Table 10. Cumulative Cancer Risks in Peutz-Jeghers Syndrome Up To Specified Agea continued...
Juvenile polyposis syndrome (JPS)
JPS is a genetically heterogeneous, rare, childhood-onset, autosomal dominant disease that presents characteristically as hamartomatous polyposis throughout the GI tract and can present with diarrhea, GI tract hemorrhage, and protein-losing enteropathy.[410,411] While most patients with juvenile polyposis appear to represent sporadic illness, this may be due to reduced penetrance. Juvenile polyposis syndrome is due to germline mutations in the MADH4 gene, also known as SMAD4/DPC4, at chromosome 18q21  in approximately 15% to 20% of cases, and to mutations in the gene-encoding bone morphogenic protein receptor 1A (BMPR1A) residing on chromosome band 10q22 in approximately 25% to 40% of cases.[413,414] The lifetime CRC risk in JPS has been reported to be 39%.
A severe form of JPS, in which polyposis develops in the first few years of life, is referred to as JPS of infancy. JPS of infancy is often caused by microdeletions of chromosome 10q22-23, a region that includes BMPR1A and PTEN. (Refer to the Cowden Syndrome/Bannayan-Riley-Ruvalcaba Syndrome Gene(s) section of this summary for more information about PTEN.) The phenotype often includes features such as macrocephaly and developmental delay, possibly as a result of loss of PTEN function. Recurrent gastrointestinal bleeding, diarrhea, exudative enteropathy, in addition to associated developmental delay, are associated with a very high rate of morbidity and mortality in these infants, thereby limiting the heritability of such cases.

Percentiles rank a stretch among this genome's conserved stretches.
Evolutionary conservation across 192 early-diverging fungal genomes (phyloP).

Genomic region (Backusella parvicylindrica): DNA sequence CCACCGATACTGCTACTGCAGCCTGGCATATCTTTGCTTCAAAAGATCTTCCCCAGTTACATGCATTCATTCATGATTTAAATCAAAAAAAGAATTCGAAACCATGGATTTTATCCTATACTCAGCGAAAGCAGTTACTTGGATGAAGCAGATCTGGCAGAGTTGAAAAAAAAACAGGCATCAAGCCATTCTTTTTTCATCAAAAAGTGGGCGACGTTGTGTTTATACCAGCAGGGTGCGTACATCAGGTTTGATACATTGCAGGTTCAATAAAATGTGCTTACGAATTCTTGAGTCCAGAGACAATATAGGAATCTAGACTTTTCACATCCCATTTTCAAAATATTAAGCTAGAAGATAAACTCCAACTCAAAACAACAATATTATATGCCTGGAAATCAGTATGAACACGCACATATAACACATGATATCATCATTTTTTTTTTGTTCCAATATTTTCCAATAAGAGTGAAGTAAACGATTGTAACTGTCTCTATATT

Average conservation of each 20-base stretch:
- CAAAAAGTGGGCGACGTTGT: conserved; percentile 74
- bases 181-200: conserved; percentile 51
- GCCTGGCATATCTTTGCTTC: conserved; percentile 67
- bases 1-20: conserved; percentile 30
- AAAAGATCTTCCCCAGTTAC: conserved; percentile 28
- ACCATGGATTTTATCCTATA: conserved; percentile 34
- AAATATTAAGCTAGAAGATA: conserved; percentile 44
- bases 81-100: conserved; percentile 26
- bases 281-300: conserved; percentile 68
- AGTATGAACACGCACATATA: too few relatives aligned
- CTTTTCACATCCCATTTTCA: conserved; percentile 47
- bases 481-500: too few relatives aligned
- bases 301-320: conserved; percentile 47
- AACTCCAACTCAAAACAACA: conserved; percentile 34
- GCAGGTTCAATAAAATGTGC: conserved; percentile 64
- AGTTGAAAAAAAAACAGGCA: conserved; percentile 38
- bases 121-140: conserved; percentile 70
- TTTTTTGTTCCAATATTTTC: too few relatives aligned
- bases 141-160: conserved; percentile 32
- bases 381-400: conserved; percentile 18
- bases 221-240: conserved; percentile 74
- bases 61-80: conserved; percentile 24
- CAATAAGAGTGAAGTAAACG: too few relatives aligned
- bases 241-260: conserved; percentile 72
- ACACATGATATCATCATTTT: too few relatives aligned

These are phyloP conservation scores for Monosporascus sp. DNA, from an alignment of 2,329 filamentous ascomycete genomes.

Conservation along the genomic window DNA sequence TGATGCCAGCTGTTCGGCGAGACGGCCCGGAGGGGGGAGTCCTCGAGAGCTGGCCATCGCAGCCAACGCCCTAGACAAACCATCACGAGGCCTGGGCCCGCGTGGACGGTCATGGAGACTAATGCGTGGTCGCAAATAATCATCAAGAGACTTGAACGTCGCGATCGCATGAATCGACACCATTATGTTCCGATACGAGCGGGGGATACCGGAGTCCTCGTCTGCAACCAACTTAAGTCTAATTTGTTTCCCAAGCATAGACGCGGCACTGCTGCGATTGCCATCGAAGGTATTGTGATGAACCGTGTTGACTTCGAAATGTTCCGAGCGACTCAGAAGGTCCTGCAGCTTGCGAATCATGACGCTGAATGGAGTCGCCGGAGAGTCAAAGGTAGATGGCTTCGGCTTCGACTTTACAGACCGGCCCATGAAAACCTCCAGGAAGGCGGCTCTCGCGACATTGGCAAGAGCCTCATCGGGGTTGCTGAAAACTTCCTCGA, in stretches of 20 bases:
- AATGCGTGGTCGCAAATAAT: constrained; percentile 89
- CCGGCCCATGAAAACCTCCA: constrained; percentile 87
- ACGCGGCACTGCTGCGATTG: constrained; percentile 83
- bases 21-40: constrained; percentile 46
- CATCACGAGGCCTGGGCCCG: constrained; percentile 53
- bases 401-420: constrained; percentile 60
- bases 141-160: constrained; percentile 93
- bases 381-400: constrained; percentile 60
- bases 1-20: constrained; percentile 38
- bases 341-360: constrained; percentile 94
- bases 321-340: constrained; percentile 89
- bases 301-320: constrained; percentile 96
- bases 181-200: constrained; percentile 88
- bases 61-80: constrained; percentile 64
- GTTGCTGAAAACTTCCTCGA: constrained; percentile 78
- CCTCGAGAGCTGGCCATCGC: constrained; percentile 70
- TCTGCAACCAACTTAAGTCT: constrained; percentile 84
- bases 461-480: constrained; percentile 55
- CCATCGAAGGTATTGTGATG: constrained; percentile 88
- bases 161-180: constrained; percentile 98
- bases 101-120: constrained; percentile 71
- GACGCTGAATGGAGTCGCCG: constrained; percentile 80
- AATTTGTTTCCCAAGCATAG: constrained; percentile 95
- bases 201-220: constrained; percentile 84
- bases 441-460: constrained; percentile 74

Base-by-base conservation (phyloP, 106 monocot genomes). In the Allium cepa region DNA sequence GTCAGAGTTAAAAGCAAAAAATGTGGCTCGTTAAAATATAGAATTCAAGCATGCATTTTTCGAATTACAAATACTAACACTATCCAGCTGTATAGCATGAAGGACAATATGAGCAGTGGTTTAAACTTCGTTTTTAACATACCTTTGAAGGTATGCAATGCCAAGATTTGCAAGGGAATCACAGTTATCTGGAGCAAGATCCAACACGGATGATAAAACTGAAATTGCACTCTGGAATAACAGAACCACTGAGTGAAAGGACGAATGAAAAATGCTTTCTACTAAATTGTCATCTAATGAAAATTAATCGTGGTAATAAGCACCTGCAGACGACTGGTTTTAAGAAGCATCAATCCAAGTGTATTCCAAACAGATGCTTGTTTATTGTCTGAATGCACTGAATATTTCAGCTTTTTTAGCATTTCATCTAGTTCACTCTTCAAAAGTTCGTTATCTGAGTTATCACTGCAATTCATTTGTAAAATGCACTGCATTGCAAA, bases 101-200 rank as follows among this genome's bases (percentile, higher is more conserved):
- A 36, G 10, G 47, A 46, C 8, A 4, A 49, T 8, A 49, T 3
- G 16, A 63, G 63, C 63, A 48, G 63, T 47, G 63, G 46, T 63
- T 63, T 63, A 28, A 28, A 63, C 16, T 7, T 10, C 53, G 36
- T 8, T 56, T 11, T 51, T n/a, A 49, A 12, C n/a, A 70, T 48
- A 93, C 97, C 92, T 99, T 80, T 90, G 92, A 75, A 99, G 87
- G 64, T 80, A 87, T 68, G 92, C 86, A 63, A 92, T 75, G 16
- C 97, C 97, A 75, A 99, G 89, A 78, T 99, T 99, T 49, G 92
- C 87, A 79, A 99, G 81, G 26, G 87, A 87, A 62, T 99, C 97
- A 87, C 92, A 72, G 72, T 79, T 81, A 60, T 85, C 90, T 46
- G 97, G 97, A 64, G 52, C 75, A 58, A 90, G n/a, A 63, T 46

Hereditary mixed polyposis syndrome (HMPS)
HMPS is a rare cancer family syndrome characterized by the development of a variety of colon polyp types, including serrated adenomas; atypical juvenile polyps; and adenomas, and colon adenocarcinoma. Although initially mapped to a locus between 6q16-q21, the HMPS locus is now believed to map to 15q13-q14.[417,418] While there is considerable phenotypic overlap between JPS and HMPS, one large family has been linked to a locus on chromosome 15, raising the possibility that this may be a distinct disorder.
Evidence demonstrates that a subset of families with hereditary breast and colon cancer may have a cancer family syndrome caused by a mutation in the CHEK2 gene.[419,420,421] Although the penetrance of CHEK2 mutations is clearly less than 100%, additional studies are needed to determine the risk of breast, colon, and other cancers associated with CHEK2 germline mutations. One large study showed that truncating mutations in CHEK2 were not significantly associated with CRC; however, a specific missense mutation (I157T) was associated with modest increased risk (odds ratio [OR], 1.5; 95% CI, 1.2–3.0) of CRC.
Similar results were obtained in another study conducted in Poland. In this study, 463 probands from LS and LS–related families and 5,496 controls were genotyped for four CHEK2 mutations, including I157T. The missense I157T allele was associated with LS–related cancer only for MMR mutation-negative cases (OR, 2.1; 95% CI, 1.4–3.1). There was no association found with the truncating mutations. Further studies are needed to confirm this finding and to determine whether they are related to familial CRC type X.